Jack and Belle helped to organized the Prevost Prouds in 1980 and Roadtrek International in 1993. “Every time we started a chapter, I would wind up as secretary/treasurer,” Belle said. “I’d do all of the typing, handle all the phone calls, do all the record keeping.”
The Schneikers also helped to recruit members in 1976 to buy the national office building in Cincinnati, Ohio. Those members contributed $500 and became Life Members, distinguished by the letter L before their membership numbers.
Sticking with FMCA
Retaining members is more challenging than recruiting them, Jack said. He points to chapter membership as key in that regard. “Chapters are our lifeline. Some of the most loyal people in FMCA are people who belong to a chapter. Even if a new member gets acquainted with a half-dozen people, that keeps them active.”
It’s also important to put new members to work in some capacity at an FMCA rally, Jack said. “They may only work with one or two people on a parking crew, but that’s one or two contacts that they’ve made. You’ve got to get them interested in something. I always say, put ’em to work.”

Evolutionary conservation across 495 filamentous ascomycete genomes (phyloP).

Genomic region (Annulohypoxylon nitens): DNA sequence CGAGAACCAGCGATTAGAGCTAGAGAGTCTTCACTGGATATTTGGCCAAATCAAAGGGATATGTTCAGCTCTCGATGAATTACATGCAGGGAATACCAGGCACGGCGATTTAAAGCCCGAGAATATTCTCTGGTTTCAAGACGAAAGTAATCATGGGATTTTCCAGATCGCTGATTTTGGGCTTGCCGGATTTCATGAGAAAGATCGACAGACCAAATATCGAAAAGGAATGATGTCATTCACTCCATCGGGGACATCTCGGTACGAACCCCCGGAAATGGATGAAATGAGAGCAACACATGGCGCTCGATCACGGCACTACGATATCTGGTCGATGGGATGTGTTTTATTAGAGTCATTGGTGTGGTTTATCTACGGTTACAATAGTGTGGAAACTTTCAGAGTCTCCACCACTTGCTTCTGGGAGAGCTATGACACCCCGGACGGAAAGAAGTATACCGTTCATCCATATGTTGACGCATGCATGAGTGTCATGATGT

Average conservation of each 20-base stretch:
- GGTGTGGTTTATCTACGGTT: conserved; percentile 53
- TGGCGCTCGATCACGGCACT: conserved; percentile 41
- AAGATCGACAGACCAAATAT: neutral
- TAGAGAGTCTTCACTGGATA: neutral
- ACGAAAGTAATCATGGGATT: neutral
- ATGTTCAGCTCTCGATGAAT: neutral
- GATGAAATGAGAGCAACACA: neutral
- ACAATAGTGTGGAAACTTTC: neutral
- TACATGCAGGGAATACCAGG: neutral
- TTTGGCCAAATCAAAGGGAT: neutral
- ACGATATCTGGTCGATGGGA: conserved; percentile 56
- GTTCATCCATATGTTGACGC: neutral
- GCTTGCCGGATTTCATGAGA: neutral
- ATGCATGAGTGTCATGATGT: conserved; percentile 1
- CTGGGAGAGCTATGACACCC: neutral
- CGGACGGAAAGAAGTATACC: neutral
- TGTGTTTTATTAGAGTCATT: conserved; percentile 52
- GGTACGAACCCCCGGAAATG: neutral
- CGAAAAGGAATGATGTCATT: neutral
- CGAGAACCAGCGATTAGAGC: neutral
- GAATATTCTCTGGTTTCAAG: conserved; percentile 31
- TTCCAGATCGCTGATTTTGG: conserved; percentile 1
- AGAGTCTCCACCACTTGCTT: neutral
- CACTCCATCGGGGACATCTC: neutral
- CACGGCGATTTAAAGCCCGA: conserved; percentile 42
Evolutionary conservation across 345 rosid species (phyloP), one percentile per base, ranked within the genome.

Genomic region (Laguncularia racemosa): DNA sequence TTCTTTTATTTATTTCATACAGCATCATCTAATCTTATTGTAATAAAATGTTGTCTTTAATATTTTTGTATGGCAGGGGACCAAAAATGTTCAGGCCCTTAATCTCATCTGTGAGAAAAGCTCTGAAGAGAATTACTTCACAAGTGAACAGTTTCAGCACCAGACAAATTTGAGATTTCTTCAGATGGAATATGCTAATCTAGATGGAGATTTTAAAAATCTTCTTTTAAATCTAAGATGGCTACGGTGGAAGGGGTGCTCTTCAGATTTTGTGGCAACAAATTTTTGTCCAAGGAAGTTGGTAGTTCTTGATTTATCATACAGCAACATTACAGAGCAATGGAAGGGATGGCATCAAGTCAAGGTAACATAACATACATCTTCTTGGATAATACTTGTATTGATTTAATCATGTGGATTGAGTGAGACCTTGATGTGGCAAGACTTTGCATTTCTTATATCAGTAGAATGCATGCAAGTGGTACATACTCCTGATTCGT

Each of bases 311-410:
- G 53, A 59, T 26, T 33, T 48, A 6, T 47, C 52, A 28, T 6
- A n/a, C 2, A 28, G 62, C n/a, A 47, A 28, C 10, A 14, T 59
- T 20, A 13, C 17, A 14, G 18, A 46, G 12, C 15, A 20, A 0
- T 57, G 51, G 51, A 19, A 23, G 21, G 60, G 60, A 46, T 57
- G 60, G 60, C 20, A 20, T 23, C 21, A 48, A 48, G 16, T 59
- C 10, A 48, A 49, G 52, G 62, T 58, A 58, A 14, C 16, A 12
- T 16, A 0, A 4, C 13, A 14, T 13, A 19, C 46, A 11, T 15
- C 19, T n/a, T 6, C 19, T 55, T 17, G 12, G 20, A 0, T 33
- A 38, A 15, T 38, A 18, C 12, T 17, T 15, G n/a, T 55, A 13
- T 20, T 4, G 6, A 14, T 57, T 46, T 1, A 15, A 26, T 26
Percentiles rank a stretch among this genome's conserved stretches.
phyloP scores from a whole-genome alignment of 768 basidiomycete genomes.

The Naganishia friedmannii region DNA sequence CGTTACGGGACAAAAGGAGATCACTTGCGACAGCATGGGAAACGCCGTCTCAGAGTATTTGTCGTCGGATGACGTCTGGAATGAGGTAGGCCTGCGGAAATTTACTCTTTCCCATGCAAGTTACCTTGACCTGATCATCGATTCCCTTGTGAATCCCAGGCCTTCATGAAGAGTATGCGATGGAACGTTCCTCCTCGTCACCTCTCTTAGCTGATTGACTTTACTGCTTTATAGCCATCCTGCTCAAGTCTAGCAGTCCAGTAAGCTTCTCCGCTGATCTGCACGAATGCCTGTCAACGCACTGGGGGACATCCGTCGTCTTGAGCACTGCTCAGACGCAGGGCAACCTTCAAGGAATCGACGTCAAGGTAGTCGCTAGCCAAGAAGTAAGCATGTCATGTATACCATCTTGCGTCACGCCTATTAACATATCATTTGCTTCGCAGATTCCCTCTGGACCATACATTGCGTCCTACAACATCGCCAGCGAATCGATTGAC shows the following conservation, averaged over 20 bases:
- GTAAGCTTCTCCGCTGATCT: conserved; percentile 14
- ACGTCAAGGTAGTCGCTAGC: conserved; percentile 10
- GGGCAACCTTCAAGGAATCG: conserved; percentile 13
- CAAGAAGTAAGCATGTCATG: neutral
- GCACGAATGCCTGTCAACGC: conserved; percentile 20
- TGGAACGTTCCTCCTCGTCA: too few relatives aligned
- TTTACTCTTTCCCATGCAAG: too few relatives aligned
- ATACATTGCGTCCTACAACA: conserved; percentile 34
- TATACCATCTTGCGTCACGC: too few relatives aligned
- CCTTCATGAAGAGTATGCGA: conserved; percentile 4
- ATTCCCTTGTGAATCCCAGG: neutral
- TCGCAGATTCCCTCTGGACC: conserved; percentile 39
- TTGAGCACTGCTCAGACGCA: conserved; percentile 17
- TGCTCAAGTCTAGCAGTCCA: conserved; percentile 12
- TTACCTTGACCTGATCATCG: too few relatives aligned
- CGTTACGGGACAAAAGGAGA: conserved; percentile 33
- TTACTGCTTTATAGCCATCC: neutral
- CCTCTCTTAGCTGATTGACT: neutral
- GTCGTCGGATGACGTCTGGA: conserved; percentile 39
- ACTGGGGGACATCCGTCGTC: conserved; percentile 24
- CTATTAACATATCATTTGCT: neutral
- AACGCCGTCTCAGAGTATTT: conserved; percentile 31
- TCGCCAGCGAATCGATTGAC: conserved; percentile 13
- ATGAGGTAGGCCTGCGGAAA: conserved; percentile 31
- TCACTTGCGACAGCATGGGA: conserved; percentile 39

Members who participate in FMCA are more likely to renew their memberships, he said. “Ask any rally master or rally committee member about putting together a rally, and you get the common refrain, ‘We couldn’t have done it without the volunteers.’ FMCA offers many volunteer opportunities at different levels. Members can lead committees or just pitch in where needed.”
Pitching in where needed is what Jack and Belle have been doing as FMCA members for more than 30 years. Jack has been involved in all phases of family membership and commercial activities on the chapter and national levels.
“I haven’t stopped yet. My wife said it’s time for us to retire and let other people do things. Well, we do. I encourage everybody.”
Editor's Note: Jack Schneiker passed away April 1, 2011. He was 87.